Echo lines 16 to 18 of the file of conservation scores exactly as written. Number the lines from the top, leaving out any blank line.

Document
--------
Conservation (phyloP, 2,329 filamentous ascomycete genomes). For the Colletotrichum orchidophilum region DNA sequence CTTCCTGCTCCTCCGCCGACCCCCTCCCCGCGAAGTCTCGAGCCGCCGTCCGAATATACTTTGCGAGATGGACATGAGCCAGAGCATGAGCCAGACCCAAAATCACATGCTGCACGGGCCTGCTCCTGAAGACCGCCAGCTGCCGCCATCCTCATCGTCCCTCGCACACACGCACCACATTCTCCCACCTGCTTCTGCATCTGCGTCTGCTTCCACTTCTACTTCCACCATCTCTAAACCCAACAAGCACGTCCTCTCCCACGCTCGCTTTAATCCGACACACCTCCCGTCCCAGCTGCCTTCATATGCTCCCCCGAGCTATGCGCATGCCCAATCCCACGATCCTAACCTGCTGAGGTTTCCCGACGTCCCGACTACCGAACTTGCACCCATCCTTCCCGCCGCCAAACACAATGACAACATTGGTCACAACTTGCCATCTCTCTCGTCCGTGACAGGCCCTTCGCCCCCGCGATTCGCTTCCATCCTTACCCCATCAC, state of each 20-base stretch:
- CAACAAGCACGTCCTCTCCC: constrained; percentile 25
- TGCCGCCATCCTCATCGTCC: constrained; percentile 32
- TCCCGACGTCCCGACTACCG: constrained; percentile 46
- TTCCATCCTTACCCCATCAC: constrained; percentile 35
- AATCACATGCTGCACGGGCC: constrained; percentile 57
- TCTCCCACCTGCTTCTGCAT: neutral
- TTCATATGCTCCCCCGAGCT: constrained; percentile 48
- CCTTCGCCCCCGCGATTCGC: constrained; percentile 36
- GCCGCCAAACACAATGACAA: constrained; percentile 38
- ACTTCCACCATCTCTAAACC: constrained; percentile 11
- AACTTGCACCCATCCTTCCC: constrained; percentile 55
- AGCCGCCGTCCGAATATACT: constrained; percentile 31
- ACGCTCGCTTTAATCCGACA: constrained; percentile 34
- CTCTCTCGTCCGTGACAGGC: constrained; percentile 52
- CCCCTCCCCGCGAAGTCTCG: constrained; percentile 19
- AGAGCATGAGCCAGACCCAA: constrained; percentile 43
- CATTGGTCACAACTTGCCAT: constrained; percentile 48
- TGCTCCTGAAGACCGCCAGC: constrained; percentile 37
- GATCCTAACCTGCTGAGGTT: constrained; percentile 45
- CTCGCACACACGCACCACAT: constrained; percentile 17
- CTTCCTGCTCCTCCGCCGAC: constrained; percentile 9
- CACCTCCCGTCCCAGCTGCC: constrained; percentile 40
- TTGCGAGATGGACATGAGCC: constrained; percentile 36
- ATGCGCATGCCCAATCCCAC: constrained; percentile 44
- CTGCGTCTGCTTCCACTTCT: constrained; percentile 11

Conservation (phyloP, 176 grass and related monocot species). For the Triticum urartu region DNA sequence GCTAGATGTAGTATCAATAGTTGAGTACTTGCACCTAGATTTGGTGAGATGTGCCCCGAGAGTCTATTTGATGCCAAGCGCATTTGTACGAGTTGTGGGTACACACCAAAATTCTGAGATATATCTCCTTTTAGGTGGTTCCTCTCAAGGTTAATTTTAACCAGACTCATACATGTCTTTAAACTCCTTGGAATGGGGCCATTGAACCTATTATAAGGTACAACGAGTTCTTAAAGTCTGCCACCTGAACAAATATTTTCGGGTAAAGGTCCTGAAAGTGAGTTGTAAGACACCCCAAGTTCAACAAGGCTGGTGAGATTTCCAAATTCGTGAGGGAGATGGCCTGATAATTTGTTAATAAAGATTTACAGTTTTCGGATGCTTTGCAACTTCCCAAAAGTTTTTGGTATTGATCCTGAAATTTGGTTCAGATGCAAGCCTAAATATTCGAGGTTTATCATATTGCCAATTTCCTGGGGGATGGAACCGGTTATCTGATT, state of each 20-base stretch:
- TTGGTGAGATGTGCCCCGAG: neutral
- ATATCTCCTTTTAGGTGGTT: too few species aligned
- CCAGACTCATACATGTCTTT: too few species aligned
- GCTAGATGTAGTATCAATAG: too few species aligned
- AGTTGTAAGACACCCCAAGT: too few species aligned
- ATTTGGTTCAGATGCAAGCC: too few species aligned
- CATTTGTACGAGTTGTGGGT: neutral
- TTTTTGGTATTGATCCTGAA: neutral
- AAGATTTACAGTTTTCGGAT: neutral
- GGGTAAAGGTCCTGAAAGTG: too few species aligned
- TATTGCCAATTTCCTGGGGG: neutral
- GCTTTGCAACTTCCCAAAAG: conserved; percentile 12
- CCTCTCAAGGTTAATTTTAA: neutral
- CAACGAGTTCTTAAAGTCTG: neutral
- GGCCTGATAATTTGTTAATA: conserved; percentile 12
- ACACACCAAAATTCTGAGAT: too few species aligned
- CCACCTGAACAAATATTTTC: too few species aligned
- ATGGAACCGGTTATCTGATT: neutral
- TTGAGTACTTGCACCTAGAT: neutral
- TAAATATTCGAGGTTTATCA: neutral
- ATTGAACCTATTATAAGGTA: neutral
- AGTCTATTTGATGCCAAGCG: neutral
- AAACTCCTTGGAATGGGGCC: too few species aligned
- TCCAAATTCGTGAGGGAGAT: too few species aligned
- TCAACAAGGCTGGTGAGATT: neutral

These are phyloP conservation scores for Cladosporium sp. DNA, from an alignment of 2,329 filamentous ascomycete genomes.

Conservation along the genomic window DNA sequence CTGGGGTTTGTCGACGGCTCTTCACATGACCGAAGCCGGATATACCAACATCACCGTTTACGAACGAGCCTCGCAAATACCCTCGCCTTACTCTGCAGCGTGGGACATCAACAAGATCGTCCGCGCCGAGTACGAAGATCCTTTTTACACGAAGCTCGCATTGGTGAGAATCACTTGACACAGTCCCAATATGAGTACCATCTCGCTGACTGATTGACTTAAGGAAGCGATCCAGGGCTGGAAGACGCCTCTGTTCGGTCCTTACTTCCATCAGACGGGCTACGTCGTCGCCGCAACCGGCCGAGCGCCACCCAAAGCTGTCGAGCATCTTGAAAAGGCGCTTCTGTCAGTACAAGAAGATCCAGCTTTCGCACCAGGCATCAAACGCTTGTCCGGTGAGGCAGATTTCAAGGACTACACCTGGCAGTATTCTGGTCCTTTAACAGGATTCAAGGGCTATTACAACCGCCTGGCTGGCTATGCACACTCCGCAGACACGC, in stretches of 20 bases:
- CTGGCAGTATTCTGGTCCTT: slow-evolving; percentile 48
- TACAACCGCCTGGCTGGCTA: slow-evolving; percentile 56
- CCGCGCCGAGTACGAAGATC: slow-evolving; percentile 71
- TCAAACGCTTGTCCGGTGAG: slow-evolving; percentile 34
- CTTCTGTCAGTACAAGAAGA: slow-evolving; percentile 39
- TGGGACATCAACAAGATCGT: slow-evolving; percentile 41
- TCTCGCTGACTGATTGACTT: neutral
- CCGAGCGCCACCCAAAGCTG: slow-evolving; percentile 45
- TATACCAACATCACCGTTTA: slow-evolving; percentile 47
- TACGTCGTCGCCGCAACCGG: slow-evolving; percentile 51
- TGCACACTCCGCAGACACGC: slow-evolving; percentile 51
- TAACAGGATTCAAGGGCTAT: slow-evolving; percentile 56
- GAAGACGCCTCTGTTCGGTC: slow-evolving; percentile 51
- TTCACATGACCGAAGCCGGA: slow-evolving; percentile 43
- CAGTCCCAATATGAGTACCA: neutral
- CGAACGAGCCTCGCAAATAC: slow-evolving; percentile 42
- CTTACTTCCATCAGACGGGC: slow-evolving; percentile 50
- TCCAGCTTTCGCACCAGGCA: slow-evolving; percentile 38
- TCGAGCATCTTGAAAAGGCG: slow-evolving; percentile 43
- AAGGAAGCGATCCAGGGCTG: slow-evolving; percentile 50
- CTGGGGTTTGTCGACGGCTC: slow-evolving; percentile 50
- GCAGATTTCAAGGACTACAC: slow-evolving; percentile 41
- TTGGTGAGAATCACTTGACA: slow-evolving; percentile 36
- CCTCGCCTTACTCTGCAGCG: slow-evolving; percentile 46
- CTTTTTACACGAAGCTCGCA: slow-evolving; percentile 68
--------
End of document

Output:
- CCCCTCCCCGCGAAGTCTCG: constrained; percentile 19
- AGAGCATGAGCCAGACCCAA: constrained; percentile 43
- CATTGGTCACAACTTGCCAT: constrained; percentile 48